How to Start a Startup – Week 1

Y Combinator and Stanford University collaborated to pull together a free program called ‘How to Start a Startup’. As I finish up the final books in my SDMBA I will be working on this program in parallel. For the purposes of this blog, I will write up some brief summaries compiled by week. The series is a group of readings, videos, and projects that I will summarize an document here.

Reading 1: Advice for ambitious 19 year olds – Sam Altman

3 main areas people decide to go into after high school:

  1. College
  2. Joining a company
  3. Starting their own startup

Any of these can be the right thing for you. The key here is doing the thing that will get you on the path for something great. The major qualifier here should be to ‘Build stuff and be around smart people’. The best people always seem to be building stuff and hanging around smart people – use this as your filter when considering your options.

“Working on something good will pull you along a path where good things keep happening to you”

If you do join a company, make sure it is one with a breakout trajectory. It is better to work with very good people, learn what success looks like, and get a W on your record.

  • Don’t let salary be a factor – make sure you are building stuff around smart people – this should be your criteria!
  • If you do start a company – only use an idea you are in love with, or else it won’t be sustainable. If you fail at an idea you were in love with you are unlikely to regret it and people will not hold it against you. Failing at a me-too copycat startup is worse.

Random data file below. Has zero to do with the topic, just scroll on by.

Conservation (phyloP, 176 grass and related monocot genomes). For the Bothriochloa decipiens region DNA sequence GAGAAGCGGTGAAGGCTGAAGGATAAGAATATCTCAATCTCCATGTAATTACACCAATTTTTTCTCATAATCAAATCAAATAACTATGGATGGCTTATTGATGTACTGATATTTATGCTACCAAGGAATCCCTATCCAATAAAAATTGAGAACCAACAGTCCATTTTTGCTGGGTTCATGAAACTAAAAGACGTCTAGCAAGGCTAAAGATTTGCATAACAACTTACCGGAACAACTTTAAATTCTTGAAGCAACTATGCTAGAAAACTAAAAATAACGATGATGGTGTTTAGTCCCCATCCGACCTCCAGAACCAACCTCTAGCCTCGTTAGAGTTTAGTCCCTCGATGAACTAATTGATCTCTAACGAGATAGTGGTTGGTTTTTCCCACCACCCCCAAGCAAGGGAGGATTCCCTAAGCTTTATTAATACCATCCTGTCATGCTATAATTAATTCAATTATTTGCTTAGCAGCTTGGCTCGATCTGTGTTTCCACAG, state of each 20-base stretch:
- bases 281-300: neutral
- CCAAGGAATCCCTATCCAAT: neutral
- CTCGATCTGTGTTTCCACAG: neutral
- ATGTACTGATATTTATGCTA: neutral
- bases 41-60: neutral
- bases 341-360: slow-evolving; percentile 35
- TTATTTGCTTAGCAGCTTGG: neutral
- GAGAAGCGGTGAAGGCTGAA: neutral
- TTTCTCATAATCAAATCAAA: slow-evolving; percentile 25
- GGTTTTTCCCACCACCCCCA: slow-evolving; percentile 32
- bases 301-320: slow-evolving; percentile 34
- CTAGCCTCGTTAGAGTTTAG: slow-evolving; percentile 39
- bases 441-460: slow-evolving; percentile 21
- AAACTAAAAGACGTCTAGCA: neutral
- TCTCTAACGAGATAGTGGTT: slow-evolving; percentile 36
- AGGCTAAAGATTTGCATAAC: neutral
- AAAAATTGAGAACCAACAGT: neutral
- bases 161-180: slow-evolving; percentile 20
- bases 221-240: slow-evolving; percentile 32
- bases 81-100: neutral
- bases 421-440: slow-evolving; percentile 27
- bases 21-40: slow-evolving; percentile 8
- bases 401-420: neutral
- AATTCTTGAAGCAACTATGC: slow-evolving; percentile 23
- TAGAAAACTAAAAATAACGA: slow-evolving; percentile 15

• “Startups are a 6-10 year commitment- wait for the right one”
  • “keep your burn rate low and minimize your commitments. Don’t miss opportunities because these three things:
    • You can’t afford a reduction in salary
    • You cannot move
    • You don’t have the time
  • “You only have to be right once!”

Reading 2: Good and Bad Reasons to Become an Entrepreneur – Dustin Moskovitz

This reading is meant to discuss the real reasons people want to become an entrepreneur. It is a reality check for a would-be entrepreneur. He says this is specifically directed at Silicon Valley startups, but I think there is some practical advice here that would be worth holding onto.

Good reasons be an entrepreneur 

    • “You are extremely passionate about an idea and believe that starting a new company is the best way to bring it to the world.”
      • Entrepreneurship is hard, you will need it to endure the struggle
      • You need the passion to convince other people to help you
      • You are trying to maximize your impact through the idea
    • If you want total freedom of how you make your living, regardless of whether it brings a lot of value to other people
  • Bad reasons to become an entrepreneur
    • You want to ‘be your own boss’ in a big company, being at the ‘top of the pyramid’
      • The reality is that when you are the CEO, everyone else is your boss: employees, customers, partners, users, media, etc.
    • You think it’s glamorous – the reality is that it takes years of hard work
    • You believe you are extremely talented and this is the best way to maximize your earning potential
      • There is a high risk of failure at a startup
      • You could make more at as the 100th employee of Facebook (or other large successful company)
    • You don’t think there is another option. There is an option: good companies. Work for one of those, or work for yourself, but don’t work anywhere you can describe as “soul sucking”
      • “If you’re going to devote the best years of your life to your work,
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